Online in Japan, people are calling new children's show Dxuntsukupa: Music Time, well, "odd", "awful", and even "very interesting".
When foreigners visit Japan, one of the first things they say is that the country's television is unusual. Generally speaking, I don't think it's too peculiar. Most shows are just people eating stuff or talk shows with people telling jokes or stories. It's all rather same-y and somewhat dull if you don't understand Japanese.
But then there's the occasional program like this. Dxuntsukupa, which is set in the world of a "music fairy", looks like it would be a kids' music program -- especially with all those pastels, a purple "hip-hop fairy", a sax-playing robot and kiddy cohosts.
But, no, the show broadcasts at 11pm, so it's not a children's show. However, the show's official website says it was designed to look like a children's music show, but simply broadcasted at an adult time.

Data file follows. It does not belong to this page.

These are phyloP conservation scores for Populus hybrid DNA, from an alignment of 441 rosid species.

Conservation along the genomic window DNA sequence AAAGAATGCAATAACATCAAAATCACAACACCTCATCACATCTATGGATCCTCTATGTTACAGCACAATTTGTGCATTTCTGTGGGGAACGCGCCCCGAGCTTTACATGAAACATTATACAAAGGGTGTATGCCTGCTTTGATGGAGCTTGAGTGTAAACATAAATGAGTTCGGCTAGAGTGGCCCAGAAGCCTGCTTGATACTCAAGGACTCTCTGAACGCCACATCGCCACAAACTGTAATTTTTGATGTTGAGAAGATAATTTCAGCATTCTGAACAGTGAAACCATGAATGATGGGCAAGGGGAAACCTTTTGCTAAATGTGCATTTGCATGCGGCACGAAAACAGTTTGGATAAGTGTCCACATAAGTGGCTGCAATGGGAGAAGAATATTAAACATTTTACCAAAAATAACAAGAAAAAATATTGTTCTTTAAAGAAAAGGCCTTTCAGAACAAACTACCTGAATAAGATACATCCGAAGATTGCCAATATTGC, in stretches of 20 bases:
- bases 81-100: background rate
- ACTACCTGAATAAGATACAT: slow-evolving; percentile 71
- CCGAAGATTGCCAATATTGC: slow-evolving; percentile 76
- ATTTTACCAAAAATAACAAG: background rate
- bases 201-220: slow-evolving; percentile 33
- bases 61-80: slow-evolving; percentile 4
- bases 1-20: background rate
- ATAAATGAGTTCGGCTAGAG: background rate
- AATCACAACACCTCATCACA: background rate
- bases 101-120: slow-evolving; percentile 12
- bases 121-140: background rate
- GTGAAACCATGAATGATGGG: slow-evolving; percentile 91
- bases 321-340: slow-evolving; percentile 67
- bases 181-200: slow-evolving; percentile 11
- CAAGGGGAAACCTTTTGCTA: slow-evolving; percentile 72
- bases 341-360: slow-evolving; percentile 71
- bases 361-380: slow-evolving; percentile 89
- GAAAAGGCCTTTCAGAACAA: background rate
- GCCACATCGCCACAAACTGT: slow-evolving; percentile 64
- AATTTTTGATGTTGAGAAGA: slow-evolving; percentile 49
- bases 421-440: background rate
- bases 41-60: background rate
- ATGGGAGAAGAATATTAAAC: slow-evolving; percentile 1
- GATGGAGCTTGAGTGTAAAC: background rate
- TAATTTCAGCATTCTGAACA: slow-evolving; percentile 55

But, as this 2ch thread shows, the program's graphics are rather unique.
For example, below, that's the floating head of ghost writer Takashi Niigaki, who composed music for Resident Evil while another man apparently feigned deafness and took all the credit. It's interesting to see that Niigaki hasn't been disgraced and is a regular on the show.
Here he is playing as the kiddy co-hosts sing.
The show features your typical array of Japanese boy bands -- as do other music shows on the major networks.
The show featured a bosozoku choir, singing about a balloon that could go anywhere.
Such nice voices!
And then, there is Bariko-san, the classical music fairy.
Dxuntsukupa does seem to resemble the legendary Japanese kids show Ugo Ugo Lhuga, which was wonderfully nuts. As website Dangerous Minds explains, musical acts ranging from Shonen Knife to Jamiroquai would perform. (See clips here, here and here.) There was some wild computer animation. Since both shows are from FujiTV, I'm assuming the similarities are on purpose.
Hopefully, Dxuntsukupa is just getting started and has more insanity up its sleeve. Stagnant Japanese television needs it.
Oh and Bariko-san? She does this:
Sleep tight, children!